Daily consumption of four cups of coffee may give you the jitters, but a Johns Hopkins University study has concluded that it can't be blamed for raising levels of blood cholesterol to any harmful degree.
The good news for coffee enthusiasts emerged from a study of 100 healthy men. Researchers at the Johns Hopkins School of Medicine wanted to see if coffee heightened one of the primary causes of heart disease: high levels of cholesterol in the blood, a condition that is thought to predispose some people to clogged coronary arteries.
The 16-week study, described in Wednesday's Journal of the American Medical Association, found that the link was weak: A four-cup-a-day regimen of filtered coffee raised a person's cholesterol only slightly. And the difference was not enough to put the heart in any danger.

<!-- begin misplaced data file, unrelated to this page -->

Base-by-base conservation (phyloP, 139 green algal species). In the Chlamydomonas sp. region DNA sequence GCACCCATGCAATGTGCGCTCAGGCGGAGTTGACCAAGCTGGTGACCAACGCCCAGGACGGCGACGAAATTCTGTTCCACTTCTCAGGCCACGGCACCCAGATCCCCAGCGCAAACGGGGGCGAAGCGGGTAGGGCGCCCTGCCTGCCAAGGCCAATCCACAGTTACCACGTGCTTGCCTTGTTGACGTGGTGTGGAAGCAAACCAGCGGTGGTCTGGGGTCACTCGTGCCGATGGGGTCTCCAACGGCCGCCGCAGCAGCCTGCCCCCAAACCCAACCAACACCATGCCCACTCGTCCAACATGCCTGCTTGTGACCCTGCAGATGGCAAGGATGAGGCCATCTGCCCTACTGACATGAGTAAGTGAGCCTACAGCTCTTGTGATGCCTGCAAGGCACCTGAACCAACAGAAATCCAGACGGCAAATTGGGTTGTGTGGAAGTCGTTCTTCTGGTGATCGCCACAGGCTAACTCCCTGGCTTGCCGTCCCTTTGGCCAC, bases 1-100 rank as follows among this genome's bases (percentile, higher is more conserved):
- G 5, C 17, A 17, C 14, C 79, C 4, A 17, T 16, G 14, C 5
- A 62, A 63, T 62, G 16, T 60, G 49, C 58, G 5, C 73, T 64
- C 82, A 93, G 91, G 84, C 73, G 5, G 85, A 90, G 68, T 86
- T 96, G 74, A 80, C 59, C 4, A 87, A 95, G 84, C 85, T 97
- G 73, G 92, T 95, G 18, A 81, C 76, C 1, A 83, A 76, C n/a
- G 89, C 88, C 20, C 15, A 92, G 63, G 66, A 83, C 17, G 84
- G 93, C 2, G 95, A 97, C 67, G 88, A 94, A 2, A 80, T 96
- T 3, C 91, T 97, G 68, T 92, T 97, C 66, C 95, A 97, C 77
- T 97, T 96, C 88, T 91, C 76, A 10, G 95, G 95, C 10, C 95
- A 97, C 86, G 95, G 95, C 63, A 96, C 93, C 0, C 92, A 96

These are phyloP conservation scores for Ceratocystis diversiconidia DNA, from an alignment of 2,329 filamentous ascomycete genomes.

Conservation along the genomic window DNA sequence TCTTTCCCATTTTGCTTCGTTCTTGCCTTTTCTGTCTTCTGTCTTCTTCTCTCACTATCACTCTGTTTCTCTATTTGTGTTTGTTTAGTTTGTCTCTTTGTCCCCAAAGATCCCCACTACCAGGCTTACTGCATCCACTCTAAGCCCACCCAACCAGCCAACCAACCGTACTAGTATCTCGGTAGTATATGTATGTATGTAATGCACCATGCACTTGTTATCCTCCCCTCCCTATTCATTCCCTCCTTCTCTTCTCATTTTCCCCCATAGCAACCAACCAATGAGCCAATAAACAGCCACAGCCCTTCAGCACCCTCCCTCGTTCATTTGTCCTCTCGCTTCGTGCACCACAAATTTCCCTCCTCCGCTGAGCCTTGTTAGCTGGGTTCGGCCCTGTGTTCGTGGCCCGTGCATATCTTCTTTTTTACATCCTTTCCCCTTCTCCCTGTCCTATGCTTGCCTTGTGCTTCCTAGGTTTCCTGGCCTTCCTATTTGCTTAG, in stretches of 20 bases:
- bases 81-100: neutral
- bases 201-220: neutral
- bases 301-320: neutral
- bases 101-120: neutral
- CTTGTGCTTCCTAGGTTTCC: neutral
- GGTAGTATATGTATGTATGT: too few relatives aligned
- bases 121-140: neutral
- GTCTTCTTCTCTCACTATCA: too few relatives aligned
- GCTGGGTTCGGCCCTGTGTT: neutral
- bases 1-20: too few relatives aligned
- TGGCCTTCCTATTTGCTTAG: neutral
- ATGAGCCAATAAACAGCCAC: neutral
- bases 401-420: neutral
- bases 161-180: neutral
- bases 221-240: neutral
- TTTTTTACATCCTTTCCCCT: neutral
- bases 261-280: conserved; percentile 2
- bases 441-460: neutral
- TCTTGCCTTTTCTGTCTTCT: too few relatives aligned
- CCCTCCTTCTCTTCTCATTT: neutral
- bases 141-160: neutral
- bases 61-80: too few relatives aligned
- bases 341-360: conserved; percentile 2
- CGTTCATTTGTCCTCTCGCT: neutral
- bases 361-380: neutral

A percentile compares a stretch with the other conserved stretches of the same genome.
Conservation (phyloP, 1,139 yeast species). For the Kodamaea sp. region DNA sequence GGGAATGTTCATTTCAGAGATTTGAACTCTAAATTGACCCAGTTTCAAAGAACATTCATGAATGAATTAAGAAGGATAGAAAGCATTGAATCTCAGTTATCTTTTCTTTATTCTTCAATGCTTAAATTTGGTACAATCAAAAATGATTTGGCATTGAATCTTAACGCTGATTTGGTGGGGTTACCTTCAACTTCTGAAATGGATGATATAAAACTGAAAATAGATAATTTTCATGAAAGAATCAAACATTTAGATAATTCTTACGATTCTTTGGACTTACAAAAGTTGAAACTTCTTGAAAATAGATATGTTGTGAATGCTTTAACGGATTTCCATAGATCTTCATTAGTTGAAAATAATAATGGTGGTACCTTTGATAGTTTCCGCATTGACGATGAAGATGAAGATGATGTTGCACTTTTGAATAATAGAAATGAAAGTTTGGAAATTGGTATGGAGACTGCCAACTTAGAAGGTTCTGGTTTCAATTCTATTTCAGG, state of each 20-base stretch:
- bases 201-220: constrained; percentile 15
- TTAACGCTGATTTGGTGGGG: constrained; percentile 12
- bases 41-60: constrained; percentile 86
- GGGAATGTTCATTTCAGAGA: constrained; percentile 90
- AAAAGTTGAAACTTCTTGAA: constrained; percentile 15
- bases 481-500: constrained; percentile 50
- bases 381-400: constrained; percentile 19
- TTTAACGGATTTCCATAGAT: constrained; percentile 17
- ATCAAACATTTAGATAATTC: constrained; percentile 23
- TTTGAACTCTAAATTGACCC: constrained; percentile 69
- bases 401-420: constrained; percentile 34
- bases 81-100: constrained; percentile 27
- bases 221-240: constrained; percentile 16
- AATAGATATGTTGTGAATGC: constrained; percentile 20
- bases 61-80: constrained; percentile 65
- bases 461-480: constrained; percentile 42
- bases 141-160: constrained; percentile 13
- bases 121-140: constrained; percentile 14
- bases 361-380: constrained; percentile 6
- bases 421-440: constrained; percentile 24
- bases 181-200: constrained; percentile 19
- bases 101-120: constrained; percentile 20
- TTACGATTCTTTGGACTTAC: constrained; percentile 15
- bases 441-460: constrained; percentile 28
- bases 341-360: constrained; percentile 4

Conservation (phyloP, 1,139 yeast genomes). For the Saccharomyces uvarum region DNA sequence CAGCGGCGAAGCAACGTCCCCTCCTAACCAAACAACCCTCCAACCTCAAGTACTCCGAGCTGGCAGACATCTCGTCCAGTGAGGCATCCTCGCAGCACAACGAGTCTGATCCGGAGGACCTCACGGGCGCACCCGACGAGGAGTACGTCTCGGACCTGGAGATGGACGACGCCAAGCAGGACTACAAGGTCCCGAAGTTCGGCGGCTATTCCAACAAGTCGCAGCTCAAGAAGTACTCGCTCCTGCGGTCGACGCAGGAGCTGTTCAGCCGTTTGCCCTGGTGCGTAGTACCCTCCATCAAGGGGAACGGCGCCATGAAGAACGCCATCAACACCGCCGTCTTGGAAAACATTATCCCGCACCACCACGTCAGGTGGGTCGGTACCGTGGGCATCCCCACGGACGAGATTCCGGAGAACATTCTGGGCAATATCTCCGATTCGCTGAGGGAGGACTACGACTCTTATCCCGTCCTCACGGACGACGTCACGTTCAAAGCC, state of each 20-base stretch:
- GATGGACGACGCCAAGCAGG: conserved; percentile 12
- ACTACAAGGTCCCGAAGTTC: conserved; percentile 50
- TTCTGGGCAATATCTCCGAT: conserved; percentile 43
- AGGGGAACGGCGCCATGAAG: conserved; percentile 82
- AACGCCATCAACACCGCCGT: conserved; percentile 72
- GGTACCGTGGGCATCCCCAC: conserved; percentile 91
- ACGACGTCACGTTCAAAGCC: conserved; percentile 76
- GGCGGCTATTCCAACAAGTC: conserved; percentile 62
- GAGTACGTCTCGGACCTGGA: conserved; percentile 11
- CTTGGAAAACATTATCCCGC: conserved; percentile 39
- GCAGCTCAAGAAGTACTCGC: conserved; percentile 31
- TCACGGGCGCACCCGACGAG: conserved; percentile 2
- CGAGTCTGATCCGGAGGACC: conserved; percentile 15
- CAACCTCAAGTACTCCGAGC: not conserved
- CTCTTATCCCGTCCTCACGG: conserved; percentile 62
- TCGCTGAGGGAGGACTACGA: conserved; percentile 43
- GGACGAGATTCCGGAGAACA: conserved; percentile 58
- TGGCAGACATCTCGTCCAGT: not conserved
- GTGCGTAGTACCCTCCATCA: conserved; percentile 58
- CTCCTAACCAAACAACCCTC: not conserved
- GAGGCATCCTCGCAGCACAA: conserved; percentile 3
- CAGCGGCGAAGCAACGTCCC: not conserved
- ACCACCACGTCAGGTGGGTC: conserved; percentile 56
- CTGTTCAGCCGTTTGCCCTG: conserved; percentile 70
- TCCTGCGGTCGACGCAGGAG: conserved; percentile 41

Although the study may put one concern to rest, the larger mystery of coffee's effects on human health has not been settled.
"It's still an open question," Dr. David M. Levine, director of internal medicine at the Johns Hopkins School of Medicine, said at a news briefing Tuesday. "The current study shows that if there turns out to be a positive relationship (between coffee and heart disease), it's not due to cholesterol."
Another Johns Hopkins study has found preliminary evidence that coffee drinkers have slightly higher rates of heart disease, but that study was not designed to rule out the possibility that other factors such as smoking or fatty diets were actually to blame. Additionally, a well-known study based in Framingham, Mass., has found no link between coffee and heart disease.